Seizure Disorders
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Seizure Disorders

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Powerpoint about seizures and how to deal with seizures in the classroom

Powerpoint about seizures and how to deal with seizures in the classroom

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Seizure Disorders Seizure Disorders Presentation Transcript

  • Seizure Disorders
    Aleah Depew
    Katelyn Turgeon
    Gabrielle Davis
  • What Is It?
    The brain is responsible for communicating with the rest of the body. When a strong surge of electrical activity is experienced in one central part of the brain, seizures can occur.
    1 in 10 adults will experience a seizure at least once in their life.
  • There are over 40 different kinds of seizures, each one varies in severity and symptoms, and falls under a different category.
    The two most common categories are: Generalized and Partial.
    How Many Are There?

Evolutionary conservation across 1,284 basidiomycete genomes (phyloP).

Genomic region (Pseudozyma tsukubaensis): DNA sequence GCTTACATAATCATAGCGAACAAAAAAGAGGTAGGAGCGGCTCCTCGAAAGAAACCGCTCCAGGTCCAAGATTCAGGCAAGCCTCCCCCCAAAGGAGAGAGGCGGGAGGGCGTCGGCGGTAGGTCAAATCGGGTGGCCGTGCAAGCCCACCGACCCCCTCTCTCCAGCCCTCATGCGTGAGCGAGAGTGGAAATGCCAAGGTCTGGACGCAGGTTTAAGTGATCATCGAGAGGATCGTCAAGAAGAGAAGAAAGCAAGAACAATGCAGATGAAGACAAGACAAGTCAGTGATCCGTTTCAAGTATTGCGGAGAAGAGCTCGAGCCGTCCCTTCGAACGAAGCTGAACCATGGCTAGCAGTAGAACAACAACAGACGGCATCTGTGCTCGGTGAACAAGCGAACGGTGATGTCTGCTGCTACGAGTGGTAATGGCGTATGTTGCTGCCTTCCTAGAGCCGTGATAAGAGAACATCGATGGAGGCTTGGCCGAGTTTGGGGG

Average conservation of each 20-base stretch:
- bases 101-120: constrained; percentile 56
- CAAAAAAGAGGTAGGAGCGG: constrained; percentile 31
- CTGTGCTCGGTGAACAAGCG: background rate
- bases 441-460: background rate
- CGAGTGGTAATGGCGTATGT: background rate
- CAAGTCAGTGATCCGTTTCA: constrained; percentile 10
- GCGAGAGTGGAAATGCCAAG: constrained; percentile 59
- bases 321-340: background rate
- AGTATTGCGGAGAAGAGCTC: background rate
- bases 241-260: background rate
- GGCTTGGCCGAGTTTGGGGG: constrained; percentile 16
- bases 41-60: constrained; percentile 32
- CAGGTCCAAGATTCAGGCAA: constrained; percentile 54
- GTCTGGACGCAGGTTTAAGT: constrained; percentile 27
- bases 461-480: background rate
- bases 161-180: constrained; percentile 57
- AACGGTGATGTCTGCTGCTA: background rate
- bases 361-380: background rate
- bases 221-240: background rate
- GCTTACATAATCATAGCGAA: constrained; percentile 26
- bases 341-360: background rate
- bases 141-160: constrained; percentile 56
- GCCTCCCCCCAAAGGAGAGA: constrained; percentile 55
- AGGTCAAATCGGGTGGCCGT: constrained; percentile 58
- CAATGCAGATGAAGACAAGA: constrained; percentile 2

• What Is A Generalized Seizure?
    Web M.D.
  • What Is A Partial Seizure?
    Web M.D.
  • As a teacher, the number one thing we should do is be aware of the student’s needs. In order to do that, a teacher should formulate a plan with the student and their family in the event of an emergency. This plan should include but not be limited to:
    A place within the classroom for students to go in order to lie down when a seizure is coming
    Prescribed medication and times when student needs to take it, and what to do if medicine is skipped or accidentally doubled.
    Contact name or number of school counselor, nurse, or parent for help.
    A place outside the classroom the student can go if violent outbursts, rages happen.
    Classmate helpers, who will remove dangerous jewelry, eyewear, clear away furniture, supply a pillow, turn student to help with breathing, etc
    What Should We Do?
  • How Do We Accommodate?
    Students with seizure disorders often have problems with their memory and organization skills. To accommodate that, a teacher should:
    Require that the student keep a planner to write down all assignments. And that the student have color coded notebooks to organize different subjects.
    Be willing to accommodate extra time for assignments or tests.
    Decide on a verbal or visual cue that the student can use if they feel a seizure approaching.
    Break down larger assignments into smaller parts.
    Use repetitive strategies throughout a unit.
    Provide mnemonic devices to aid the child with memorization.
    Most important? Maintain communication with the student and their family.
  • Epilepsy Foundation
    Epilepsy Advocate
    Helping Students With Seizures
    Resources